Adviser warns over non-advised commission incentive
Uninformed consumers could be misled into thinking non-regulated services are a free alternative to advice.
A specialist annuities advice firm has raised concern that some clients may be inappropriately pushed into non-advised offerings post-2012 as some firms seek to promote services that continue to provide commission at a time when education over the benefits of regulated advice is lacking.
Three-tier advice firm Annuity Direct has said it will be stepping up client communication to draw a clearer distinction between regulated and non-regulated advice post-Retail Distribution Review, due to concerns that consumers will not know the difference themselves.
The retirement income specialist currently offers three distinct levels of service: execution-only, non-regulated and regulated.
When the commission ban comes into effect post-RDR, some speculate that lower-value clients will be shunted into non-regulated or execution-only services for products such as annuities.
Alan Higham, chairman of Annuity Direct, is concerned that some advisers could over-emphasise non-regulated business after RDR as commission can still be paid on sales resulting from such business.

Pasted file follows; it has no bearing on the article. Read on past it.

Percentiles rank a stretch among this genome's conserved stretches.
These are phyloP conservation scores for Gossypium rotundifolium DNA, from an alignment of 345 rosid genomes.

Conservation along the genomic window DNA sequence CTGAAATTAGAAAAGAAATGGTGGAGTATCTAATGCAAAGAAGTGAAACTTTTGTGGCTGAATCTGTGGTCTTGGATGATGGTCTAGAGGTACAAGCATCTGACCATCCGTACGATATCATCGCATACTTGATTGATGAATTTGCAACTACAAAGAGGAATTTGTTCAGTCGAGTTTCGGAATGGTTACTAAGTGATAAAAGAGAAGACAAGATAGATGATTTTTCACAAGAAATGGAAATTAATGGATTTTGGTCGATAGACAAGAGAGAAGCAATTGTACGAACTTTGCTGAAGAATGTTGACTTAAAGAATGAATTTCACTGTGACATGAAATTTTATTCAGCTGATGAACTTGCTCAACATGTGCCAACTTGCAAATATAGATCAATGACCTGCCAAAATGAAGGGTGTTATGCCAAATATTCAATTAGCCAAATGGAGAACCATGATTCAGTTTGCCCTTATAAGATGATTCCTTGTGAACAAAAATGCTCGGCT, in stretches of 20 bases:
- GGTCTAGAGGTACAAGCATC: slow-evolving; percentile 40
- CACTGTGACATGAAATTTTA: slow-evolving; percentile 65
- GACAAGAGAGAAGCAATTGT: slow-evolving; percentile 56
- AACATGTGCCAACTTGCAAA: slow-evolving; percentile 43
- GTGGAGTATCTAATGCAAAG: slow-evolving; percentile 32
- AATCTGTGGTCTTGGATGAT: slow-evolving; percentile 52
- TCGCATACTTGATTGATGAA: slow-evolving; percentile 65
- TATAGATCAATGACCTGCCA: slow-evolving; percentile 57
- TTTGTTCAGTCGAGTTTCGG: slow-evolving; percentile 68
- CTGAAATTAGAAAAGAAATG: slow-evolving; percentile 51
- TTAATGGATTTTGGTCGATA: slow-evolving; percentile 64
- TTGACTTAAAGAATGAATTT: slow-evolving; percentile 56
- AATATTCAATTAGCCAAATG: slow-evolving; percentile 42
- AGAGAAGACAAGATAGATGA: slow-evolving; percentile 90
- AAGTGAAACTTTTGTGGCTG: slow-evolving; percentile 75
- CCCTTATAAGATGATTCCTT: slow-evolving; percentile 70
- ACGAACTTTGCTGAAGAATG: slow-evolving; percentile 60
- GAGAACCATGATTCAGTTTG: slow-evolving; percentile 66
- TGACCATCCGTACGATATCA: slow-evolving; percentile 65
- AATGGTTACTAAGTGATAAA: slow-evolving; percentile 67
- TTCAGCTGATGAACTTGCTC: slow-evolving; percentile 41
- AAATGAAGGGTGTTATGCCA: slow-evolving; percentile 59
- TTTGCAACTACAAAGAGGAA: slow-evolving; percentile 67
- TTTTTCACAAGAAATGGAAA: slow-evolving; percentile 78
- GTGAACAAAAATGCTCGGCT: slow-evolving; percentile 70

In the worst-case scenario, uninformed consumers could be tempted into non-regulated service by companies marketing themselves as a free alternative to regulated advice.
He said: “We just like customers to make their own choice so we have three levels of service. If you say you want this exact annuity at the best price we will give you a quote, but we don’t get a lot of people saying that. Most people say they think they know what they want but need some help.”
In an interview with FTAdviser, Mr Higham warns that the Financial Conduct Authority could decide to “rewrite history” if it suspects non-regulated advice is hurting consumers in the wake of the Retail Distribution Review.
He warns that although the regulator has been relatively easy on non-regulated advice, this could change if those regulatory freedoms increase the risk of consumer detriment.
The full interview with Mr Higham, part of FTAdviser’s ongoing series looking at advisers’ RDR readiness, will be published later today.